Of course a refreshing drink was needed to rehydrate and in the van a selection of beers were present, Macs Pale Ale, Tsingtao and a Bismark Brown Ale made by Hancock and Co. This is a malty, hoppy, slightly bitter brown ale, best drunk cold, rather than after being in the van for many hours. However as a post race refresher it meets the mark.

So the team had a very enjoyable jaunt from Christchurch to Akaroa. There were a lot of laughs, ribbing, jokes and irreverent comments about our respective running ability, while racing against other teams of a similar pace. There was a great spirit of camaraderie, enhanced by the snacking on sausages and beer.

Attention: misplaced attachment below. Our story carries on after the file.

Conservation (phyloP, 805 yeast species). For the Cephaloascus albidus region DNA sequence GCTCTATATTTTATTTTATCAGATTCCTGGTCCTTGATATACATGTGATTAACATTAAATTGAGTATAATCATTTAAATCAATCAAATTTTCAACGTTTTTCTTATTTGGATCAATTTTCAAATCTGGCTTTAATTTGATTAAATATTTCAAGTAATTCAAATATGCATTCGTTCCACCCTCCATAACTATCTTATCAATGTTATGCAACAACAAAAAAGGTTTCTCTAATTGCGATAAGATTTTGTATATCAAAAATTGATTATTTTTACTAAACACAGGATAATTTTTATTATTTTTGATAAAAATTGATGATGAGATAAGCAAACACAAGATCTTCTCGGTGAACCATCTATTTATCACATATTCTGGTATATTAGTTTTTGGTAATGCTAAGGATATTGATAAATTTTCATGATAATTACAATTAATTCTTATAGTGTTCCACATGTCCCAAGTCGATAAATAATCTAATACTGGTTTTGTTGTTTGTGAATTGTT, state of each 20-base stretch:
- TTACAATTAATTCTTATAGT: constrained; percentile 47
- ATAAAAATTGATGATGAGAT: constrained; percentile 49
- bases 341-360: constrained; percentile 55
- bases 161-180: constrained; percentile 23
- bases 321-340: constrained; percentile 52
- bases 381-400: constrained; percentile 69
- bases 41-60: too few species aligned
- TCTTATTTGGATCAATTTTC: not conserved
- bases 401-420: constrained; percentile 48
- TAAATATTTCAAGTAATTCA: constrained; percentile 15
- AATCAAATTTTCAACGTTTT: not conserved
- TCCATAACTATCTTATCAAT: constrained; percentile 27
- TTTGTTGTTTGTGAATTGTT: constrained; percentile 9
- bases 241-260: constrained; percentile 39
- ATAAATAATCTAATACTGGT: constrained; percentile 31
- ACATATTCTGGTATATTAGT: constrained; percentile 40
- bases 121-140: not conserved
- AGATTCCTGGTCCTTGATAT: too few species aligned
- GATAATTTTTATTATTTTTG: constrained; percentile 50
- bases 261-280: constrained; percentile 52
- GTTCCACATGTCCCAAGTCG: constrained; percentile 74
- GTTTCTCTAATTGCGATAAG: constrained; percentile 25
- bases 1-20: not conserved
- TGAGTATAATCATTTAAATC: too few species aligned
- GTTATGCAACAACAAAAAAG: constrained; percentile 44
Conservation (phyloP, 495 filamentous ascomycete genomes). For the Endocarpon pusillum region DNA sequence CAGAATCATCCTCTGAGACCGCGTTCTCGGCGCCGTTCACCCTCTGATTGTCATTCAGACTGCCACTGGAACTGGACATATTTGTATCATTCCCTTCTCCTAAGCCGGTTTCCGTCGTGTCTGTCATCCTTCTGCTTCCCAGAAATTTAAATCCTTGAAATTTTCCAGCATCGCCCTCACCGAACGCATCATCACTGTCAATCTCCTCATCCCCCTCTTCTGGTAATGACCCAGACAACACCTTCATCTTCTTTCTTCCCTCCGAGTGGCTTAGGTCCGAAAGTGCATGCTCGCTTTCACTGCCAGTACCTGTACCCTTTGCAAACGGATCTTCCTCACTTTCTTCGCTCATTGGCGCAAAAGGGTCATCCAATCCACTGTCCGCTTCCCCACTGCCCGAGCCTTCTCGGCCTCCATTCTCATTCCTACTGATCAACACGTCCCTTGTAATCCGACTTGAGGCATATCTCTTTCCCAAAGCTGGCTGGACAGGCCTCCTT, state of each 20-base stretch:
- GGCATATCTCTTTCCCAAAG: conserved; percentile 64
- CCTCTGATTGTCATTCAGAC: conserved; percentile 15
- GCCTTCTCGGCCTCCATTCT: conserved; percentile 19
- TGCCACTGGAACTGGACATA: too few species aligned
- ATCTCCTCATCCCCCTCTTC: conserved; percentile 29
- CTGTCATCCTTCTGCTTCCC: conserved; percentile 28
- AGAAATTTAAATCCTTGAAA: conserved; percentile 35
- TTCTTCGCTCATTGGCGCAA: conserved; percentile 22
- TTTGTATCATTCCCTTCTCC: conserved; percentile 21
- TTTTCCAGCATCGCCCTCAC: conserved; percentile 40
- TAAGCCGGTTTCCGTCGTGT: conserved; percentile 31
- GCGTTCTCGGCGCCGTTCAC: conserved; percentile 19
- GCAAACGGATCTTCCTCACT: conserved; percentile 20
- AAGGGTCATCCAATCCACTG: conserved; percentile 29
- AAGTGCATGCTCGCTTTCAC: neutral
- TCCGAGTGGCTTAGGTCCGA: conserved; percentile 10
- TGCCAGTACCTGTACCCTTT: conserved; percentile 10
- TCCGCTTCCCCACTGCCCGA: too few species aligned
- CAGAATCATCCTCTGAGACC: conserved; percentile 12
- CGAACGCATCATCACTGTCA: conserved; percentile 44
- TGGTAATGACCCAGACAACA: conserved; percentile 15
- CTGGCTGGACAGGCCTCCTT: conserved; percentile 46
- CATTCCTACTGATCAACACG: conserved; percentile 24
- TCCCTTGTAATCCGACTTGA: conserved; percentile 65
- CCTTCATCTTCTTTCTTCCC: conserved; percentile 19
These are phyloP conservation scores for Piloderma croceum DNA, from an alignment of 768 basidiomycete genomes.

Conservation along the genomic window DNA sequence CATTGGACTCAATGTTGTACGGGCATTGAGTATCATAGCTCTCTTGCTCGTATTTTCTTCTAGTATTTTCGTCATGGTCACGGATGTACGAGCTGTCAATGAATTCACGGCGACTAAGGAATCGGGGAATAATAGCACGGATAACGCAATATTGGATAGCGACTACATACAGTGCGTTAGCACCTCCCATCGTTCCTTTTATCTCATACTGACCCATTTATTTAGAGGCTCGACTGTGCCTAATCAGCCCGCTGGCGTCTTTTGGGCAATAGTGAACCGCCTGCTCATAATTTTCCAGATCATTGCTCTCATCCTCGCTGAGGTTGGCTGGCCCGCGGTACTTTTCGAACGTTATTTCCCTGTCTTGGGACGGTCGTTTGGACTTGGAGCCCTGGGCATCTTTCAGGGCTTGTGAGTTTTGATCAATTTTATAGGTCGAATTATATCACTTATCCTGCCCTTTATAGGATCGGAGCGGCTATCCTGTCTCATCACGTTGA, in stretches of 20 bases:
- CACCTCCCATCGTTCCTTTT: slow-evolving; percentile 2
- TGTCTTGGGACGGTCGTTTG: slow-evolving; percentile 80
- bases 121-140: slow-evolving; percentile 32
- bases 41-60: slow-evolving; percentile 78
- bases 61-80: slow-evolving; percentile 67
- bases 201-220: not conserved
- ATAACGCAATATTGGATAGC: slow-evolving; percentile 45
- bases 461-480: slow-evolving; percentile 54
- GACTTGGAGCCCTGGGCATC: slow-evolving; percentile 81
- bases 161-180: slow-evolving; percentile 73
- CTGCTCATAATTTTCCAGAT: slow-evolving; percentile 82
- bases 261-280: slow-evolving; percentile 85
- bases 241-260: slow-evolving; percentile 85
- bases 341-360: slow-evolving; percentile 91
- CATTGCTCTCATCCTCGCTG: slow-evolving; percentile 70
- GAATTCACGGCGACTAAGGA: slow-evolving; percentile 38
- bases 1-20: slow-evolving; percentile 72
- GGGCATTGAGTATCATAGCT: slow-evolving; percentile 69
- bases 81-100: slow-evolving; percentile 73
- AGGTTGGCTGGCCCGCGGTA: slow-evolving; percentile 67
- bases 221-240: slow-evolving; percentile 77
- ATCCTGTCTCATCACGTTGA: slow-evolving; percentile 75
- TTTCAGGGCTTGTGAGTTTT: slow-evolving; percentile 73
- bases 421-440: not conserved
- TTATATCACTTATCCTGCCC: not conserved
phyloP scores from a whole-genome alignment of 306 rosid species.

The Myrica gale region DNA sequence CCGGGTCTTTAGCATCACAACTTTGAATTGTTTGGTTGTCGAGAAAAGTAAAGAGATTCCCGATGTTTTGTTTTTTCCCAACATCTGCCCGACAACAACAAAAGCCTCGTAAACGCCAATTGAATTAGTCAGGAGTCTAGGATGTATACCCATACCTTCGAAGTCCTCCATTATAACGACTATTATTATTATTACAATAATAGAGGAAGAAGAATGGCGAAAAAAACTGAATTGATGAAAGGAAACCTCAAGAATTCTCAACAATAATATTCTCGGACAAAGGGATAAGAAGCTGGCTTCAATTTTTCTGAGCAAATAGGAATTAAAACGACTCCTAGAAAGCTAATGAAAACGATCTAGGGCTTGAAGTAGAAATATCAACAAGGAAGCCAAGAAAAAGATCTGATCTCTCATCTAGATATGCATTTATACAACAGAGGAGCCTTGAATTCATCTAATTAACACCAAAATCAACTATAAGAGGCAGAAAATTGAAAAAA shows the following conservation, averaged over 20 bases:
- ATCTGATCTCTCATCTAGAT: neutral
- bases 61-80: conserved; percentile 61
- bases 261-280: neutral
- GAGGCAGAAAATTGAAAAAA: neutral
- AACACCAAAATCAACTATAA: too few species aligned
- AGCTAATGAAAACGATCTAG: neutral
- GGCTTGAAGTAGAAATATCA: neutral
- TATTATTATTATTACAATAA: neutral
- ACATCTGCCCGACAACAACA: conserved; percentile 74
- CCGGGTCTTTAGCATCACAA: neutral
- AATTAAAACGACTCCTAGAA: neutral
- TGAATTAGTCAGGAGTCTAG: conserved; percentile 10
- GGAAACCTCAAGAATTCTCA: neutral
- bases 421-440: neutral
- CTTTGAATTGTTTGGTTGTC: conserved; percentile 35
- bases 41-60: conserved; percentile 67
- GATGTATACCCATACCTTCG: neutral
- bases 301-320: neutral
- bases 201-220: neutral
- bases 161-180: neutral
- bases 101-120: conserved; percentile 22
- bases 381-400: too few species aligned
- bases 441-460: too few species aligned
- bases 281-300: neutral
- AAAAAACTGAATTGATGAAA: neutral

We will all be back next year for what will undoubtedly be another highly unsuccessful attempt at a NZ title, but with high anticipation that the day will one an pleasurable one.

For links to other parts of this series.